I'm currently an undergraduate in my third year pursuing a B.S. in Finance and a B.S. in Mathematics. Until this past fall, I was unsure what path I wanted to take. All I knew was I loved math and had an interest in finance. After extensive career research, I discovered the quantitative finance industry and found a career path that seemed to fit my interests. My goal is now to get a MFE after graduation. Now that I have figured out the path I want to take, I am having trouble deciding what undergraduate program to complete.

My question is about which math track to choose. There are two choices and each has it's pros and cons. I would like to hear your recommendations on which program would best prepare me for an MFE program. At this point, the finance degree is definite since it is so close to completion and will open up other opportunities within finance if I don't get accepted to a MFE program. Here are the two options:

- Mathematical economics track - would graduate in two years due to overlap with finance degree, but lacks computer science courses

Courses: intermediate macro/microeconomics, mathematical economics, econometrics, game theory, international economics, economic modeling - Computational track - has computer science courses, but would require three years to graduate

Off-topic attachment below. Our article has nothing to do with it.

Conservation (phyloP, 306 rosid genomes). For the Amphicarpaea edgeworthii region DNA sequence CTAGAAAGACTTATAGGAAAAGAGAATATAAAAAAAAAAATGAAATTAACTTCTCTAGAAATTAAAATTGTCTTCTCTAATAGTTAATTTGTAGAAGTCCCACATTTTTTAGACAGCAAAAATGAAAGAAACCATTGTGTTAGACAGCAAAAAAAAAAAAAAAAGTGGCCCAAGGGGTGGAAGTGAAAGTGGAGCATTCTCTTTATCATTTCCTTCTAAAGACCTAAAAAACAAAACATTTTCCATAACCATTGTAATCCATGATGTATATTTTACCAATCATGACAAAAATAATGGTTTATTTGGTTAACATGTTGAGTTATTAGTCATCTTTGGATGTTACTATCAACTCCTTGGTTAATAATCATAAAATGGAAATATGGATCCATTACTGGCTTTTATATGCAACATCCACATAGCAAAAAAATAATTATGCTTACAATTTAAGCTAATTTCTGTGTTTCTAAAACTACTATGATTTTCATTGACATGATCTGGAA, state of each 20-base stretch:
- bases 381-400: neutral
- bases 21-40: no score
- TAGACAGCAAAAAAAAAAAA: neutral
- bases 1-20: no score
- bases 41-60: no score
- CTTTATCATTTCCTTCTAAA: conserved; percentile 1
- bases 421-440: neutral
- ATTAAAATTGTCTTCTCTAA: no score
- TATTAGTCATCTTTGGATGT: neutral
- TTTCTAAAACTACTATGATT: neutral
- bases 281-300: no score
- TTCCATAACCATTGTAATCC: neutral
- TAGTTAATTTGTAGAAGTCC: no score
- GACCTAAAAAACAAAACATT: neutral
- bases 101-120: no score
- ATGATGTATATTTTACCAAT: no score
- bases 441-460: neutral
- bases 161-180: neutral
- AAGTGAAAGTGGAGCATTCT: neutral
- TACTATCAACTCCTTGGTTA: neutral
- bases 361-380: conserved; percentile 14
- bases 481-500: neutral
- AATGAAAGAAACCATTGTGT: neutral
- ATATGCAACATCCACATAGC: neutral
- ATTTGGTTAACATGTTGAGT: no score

Courses: computer science (3 semesters), systems software, computer architecture, programming languages (2 semesters), operating systems, discrete computational structures

Here is a sort of secondary question. Since I spent the first few years unsure of my path and didn't follow a plan, completion of either choice will require a total of 5 or 6 years. My question is whether MFE admission committees and/or future employers will consider this a bad thing. If so, would it be wise to base my decision on choosing the program that will take the least amount of time?

I apologize for the length of this post, I just wanted to give as much information as possible in hopes of getting relevant and complete advice. Thanks for taking time to read this, I look forward to your replies.

Tom